A guide to managing job loss

Job loss can be filled with mixed emotions; it can be an opportunity for change or the beginning of an uncertain path. Either way, losing a job is more common than you might think, and it doesn’t define you. We’re here to help.

Understanding unemployment

Redundancy can occur when an employer becomes bankrupt, or no longer needs the specific role the employee fills. It can often be part of cost cutting measures and restructures in a business.

Redundancy notice periods may begin at one week, for those who have been working at a company for a year or less, and stretch to four weeks, for those who’ve been employed longer than five years. You may also be entitled to redundancy pay. Check out the NZ Govt fair works site or contact NZ Community Law to understand your rights in this situation.

Financial security

While you’re in the process of finding a new job, your finances might be impacted. To help you during this difficult time, try setting up your budget and examine your living expenses - mortgage, credit cards, direct debits, insurance, utilities and weekly activities. Are there any expenses that can be reduced?

Our budget calculator can give you good insights into creating a personal budget or reviewing your outgoings.

We can also help build money management skills through our free Managing Your Money workshops and webinars.

You may prefer to speak to an independent financial adviser:

  • FinCap provide budgeting services with all the resources needed to help clients safely and confidentially.
  • Money Talks Helpline gives free independent budgeting advice to individuals, family and whānau. They can also organise your debt and plan. They can also put you in touch with a local budgeting service and help you with issues you're having with lenders. Call on 0800 345 123, SMS 4029 or email help@moneytalks.co.nz

Can I get a benefit from the Government?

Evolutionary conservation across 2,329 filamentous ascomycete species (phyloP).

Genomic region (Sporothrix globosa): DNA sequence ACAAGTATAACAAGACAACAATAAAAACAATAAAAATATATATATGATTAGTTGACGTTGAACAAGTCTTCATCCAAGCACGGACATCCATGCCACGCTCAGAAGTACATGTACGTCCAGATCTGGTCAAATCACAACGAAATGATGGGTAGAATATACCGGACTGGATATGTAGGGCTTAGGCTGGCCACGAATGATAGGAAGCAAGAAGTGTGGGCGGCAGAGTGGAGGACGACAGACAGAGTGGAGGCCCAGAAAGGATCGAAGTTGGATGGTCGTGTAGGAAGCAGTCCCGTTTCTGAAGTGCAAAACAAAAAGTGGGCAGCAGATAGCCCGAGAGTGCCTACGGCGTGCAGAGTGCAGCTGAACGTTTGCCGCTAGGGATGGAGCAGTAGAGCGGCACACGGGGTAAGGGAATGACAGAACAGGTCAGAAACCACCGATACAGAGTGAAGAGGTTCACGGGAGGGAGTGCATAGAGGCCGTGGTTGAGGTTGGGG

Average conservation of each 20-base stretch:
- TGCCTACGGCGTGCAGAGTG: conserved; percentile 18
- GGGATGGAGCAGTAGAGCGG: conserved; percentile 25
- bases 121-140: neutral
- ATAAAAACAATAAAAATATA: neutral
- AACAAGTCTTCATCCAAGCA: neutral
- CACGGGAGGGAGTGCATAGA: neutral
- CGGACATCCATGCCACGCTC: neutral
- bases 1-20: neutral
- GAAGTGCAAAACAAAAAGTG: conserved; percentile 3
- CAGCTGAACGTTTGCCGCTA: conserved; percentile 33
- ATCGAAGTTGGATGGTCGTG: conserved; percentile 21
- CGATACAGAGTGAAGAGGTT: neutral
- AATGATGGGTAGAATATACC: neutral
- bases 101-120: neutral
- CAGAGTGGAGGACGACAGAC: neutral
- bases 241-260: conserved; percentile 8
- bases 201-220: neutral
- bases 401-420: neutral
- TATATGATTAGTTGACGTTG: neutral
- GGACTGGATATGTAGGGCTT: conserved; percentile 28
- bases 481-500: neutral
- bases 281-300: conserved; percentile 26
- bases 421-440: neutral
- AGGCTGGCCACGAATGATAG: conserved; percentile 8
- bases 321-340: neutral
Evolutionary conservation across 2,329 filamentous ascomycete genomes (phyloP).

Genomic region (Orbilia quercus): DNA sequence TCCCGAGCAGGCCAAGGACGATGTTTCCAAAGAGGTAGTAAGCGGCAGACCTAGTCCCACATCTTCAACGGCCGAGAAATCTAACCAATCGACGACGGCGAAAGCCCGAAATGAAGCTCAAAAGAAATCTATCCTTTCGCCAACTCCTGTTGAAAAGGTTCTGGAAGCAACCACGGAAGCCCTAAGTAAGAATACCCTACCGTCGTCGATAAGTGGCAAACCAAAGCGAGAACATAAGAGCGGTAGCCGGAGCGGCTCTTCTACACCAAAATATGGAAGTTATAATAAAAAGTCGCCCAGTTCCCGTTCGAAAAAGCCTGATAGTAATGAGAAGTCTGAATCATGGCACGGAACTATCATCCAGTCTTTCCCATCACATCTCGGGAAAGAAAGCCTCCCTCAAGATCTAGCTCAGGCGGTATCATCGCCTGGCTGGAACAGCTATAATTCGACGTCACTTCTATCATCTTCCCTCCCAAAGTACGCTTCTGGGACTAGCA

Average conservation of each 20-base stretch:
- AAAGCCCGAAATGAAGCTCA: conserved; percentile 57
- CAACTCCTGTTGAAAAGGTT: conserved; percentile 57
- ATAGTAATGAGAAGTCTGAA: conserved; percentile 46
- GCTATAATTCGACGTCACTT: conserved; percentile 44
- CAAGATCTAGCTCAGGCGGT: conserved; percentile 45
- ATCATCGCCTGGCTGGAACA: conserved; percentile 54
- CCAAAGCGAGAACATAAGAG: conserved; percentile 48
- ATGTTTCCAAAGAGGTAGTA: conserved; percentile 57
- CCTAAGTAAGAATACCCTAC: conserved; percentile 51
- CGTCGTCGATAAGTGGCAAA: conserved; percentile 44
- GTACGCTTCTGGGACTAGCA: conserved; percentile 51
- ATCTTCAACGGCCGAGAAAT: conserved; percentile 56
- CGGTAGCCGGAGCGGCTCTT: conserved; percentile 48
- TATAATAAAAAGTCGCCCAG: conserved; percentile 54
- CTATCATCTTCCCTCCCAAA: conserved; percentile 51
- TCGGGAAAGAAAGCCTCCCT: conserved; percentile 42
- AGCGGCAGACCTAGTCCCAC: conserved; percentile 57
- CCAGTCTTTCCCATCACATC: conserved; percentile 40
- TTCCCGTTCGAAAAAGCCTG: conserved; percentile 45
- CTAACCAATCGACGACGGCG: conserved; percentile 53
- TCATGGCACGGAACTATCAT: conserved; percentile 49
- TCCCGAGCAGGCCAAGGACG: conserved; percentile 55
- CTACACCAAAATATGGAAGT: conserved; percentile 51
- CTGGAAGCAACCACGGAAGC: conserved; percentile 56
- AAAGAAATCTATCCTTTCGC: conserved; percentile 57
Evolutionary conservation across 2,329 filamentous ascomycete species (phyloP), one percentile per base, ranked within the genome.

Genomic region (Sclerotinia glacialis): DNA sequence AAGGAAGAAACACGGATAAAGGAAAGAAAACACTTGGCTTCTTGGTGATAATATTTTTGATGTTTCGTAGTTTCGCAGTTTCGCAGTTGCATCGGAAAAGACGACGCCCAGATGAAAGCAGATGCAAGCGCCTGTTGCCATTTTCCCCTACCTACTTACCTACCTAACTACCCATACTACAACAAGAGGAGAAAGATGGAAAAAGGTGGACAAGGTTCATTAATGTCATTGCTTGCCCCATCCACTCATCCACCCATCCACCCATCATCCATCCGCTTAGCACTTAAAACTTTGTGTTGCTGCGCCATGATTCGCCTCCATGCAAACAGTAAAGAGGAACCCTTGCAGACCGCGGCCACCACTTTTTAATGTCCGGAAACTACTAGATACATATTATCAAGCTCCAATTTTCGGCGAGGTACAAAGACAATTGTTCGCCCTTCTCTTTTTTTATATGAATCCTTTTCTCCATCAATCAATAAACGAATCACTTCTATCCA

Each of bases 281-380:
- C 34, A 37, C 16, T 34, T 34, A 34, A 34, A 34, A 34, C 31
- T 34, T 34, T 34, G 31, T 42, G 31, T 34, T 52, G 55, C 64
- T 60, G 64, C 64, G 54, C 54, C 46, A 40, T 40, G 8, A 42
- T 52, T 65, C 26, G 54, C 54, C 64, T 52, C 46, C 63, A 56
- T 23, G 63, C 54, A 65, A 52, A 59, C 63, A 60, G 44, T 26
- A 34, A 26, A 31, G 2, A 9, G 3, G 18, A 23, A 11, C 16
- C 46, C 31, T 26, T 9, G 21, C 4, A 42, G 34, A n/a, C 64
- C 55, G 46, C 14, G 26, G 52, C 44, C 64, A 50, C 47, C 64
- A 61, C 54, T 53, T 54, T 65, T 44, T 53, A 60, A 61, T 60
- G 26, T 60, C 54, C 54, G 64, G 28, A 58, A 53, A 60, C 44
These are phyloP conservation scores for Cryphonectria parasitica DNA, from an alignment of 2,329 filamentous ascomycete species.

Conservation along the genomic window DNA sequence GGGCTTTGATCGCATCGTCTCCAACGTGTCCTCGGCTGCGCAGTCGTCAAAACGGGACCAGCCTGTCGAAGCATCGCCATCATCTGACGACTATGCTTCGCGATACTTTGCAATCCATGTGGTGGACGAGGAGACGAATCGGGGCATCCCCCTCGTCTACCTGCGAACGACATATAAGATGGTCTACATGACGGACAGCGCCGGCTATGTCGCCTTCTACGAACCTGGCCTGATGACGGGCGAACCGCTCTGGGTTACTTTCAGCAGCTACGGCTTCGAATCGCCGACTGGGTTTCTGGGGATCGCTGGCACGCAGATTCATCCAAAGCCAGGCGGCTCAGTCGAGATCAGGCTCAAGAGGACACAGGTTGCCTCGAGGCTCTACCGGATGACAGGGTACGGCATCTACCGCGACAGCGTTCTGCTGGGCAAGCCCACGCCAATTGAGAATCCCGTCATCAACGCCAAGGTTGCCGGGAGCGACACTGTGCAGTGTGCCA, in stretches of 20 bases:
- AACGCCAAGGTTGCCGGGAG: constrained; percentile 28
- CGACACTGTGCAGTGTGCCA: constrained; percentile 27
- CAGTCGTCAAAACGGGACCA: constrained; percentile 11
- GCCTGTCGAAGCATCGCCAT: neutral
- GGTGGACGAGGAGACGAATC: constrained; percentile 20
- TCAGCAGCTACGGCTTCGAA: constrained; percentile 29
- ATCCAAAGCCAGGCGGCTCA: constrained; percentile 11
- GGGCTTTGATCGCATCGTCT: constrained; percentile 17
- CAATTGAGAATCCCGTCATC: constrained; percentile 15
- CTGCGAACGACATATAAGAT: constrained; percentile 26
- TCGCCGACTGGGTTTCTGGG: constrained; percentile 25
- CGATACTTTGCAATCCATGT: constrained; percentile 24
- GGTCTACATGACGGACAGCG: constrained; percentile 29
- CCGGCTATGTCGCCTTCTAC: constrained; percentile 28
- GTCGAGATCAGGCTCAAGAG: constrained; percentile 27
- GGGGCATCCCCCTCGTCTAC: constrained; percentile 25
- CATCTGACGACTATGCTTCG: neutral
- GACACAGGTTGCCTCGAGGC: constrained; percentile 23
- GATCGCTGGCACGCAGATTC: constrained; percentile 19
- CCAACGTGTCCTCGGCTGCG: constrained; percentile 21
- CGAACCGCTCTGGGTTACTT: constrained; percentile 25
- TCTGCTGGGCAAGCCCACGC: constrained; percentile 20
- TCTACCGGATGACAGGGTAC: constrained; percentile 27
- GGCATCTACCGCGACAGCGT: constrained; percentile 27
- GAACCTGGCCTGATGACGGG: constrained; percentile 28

If you’re wondering how to get help from Work and Income the easiest way to do this is online. Use their 'Check what you might get' tool to find out what type of help you may qualify for. They’ll ask some questions, and at the end, tell you the payments they think you might be able to get.

Preparing for your future job

Looking for a new job can feel daunting. Below are some tips and resources that can help you be more prepared.

Things to do:

  • Review your skills and achievements.
  • Look for online courses and seminars to upskill or retrain.
  • Update your CV and profiles on LinkedIn, Seek, TradeMe Jobs etc.
  • Network online with people in your industry.
  • Set online appointments to meet recruiters.

Other helpful resources:

  • Explore job opportunities on the New Zealand’s job search site, Seek or even LinkedIn.
  • Think about volunteering. To find out how you can volunteer, visit Volunteering NZ.

Tips on how to write a good CV and cover letter

The way to stand out when applying for any role, is with your CV and cover letter. Your CV (sometimes known as a resume) lists your skills and experience.

  • In your cover letter, give specific examples of your skills within your previous roles.
  • Use keywords in both your cover letter and CV that are mentioned in the job description and are relevant to the industry.
  • Spend a good amount of time tweaking your CV and writing a personalised cover letter.
  • You want to tell the employer that you know what they want, and you have the skills that they are looking for.
  • Don’t overdo it. Your CV and cover letter should not exceed more than a couple of pages. Keep it brief and focused.

How to nail the interview

How would you describe yourself in 2 minutes? How would you describe your skills to an employer in a job interview and show examples of them at work? While talking about your experience, give examples of how your contributions made a difference to your company’s or client’s work. Practice speaking at home and don’t forget about maintaining good body language. Eye contact, posture and tone of voice are extremely important during a job interview.

While previous skills and experience are at the forefront of your job hunt, you need to let your personality shine. In an interview setting, employers are most likely going to ask about you, hobbies and your work/life balance. Think about how these traits relate to the role? How would they make you a productive and fun member of their team?

Other helpful resources

  • Career megatrends of the next decade: Will your job be automated?


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  • Careers without degrees: Climbing the corporate ladder without university.

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  • Tips to make your CV standout from an expert.


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